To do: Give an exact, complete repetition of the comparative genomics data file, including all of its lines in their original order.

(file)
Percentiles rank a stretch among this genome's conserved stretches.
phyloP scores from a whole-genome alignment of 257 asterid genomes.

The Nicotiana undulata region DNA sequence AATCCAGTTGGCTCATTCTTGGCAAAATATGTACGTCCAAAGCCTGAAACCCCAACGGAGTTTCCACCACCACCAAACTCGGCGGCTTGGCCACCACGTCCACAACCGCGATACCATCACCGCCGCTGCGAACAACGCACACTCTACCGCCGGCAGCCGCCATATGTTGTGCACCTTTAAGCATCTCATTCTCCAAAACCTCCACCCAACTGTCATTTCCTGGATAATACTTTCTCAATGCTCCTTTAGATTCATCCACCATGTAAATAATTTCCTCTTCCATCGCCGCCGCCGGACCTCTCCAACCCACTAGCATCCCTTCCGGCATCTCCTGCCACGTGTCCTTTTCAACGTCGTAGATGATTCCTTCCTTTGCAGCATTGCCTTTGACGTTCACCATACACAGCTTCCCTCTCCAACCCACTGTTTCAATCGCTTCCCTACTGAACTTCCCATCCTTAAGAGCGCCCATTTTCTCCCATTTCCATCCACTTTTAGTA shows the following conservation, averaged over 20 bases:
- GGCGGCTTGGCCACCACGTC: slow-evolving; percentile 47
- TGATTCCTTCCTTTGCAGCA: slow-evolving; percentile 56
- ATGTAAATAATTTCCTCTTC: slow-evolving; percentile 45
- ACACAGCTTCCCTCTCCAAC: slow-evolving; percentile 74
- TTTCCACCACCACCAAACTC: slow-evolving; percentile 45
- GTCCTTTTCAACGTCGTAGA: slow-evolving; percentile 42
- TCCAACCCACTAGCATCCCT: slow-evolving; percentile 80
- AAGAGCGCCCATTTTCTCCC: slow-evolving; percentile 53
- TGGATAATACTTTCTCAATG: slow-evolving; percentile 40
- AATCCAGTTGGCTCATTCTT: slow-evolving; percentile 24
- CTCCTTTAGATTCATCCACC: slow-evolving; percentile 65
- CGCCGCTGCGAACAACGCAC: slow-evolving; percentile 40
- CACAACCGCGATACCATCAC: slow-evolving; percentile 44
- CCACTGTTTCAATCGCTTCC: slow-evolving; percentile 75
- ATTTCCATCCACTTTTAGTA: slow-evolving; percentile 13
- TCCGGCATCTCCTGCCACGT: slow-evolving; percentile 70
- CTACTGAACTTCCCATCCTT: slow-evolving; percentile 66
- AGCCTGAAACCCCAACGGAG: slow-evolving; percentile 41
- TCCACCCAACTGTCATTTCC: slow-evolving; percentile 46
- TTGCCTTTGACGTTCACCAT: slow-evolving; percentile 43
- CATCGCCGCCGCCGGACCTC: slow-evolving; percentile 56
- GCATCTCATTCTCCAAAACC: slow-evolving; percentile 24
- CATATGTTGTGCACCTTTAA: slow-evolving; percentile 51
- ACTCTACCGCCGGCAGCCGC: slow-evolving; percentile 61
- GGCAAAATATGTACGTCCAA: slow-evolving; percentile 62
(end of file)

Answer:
Percentiles rank a stretch among this genome's conserved stretches.
phyloP scores from a whole-genome alignment of 257 asterid genomes.

The Nicotiana undulata region DNA sequence AATCCAGTTGGCTCATTCTTGGCAAAATATGTACGTCCAAAGCCTGAAACCCCAACGGAGTTTCCACCACCACCAAACTCGGCGGCTTGGCCACCACGTCCACAACCGCGATACCATCACCGCCGCTGCGAACAACGCACACTCTACCGCCGGCAGCCGCCATATGTTGTGCACCTTTAAGCATCTCATTCTCCAAAACCTCCACCCAACTGTCATTTCCTGGATAATACTTTCTCAATGCTCCTTTAGATTCATCCACCATGTAAATAATTTCCTCTTCCATCGCCGCCGCCGGACCTCTCCAACCCACTAGCATCCCTTCCGGCATCTCCTGCCACGTGTCCTTTTCAACGTCGTAGATGATTCCTTCCTTTGCAGCATTGCCTTTGACGTTCACCATACACAGCTTCCCTCTCCAACCCACTGTTTCAATCGCTTCCCTACTGAACTTCCCATCCTTAAGAGCGCCCATTTTCTCCCATTTCCATCCACTTTTAGTA shows the following conservation, averaged over 20 bases:
- GGCGGCTTGGCCACCACGTC: slow-evolving; percentile 47
- TGATTCCTTCCTTTGCAGCA: slow-evolving; percentile 56
- ATGTAAATAATTTCCTCTTC: slow-evolving; percentile 45
- ACACAGCTTCCCTCTCCAAC: slow-evolving; percentile 74
- TTTCCACCACCACCAAACTC: slow-evolving; percentile 45
- GTCCTTTTCAACGTCGTAGA: slow-evolving; percentile 42
- TCCAACCCACTAGCATCCCT: slow-evolving; percentile 80
- AAGAGCGCCCATTTTCTCCC: slow-evolving; percentile 53
- TGGATAATACTTTCTCAATG: slow-evolving; percentile 40
- AATCCAGTTGGCTCATTCTT: slow-evolving; percentile 24
- CTCCTTTAGATTCATCCACC: slow-evolving; percentile 65
- CGCCGCTGCGAACAACGCAC: slow-evolving; percentile 40
- CACAACCGCGATACCATCAC: slow-evolving; percentile 44
- CCACTGTTTCAATCGCTTCC: slow-evolving; percentile 75
- ATTTCCATCCACTTTTAGTA: slow-evolving; percentile 13
- TCCGGCATCTCCTGCCACGT: slow-evolving; percentile 70
- CTACTGAACTTCCCATCCTT: slow-evolving; percentile 66
- AGCCTGAAACCCCAACGGAG: slow-evolving; percentile 41
- TCCACCCAACTGTCATTTCC: slow-evolving; percentile 46
- TTGCCTTTGACGTTCACCAT: slow-evolving; percentile 43
- CATCGCCGCCGCCGGACCTC: slow-evolving; percentile 56
- GCATCTCATTCTCCAAAACC: slow-evolving; percentile 24
- CATATGTTGTGCACCTTTAA: slow-evolving; percentile 51
- ACTCTACCGCCGGCAGCCGC: slow-evolving; percentile 61
- GGCAAAATATGTACGTCCAA: slow-evolving; percentile 62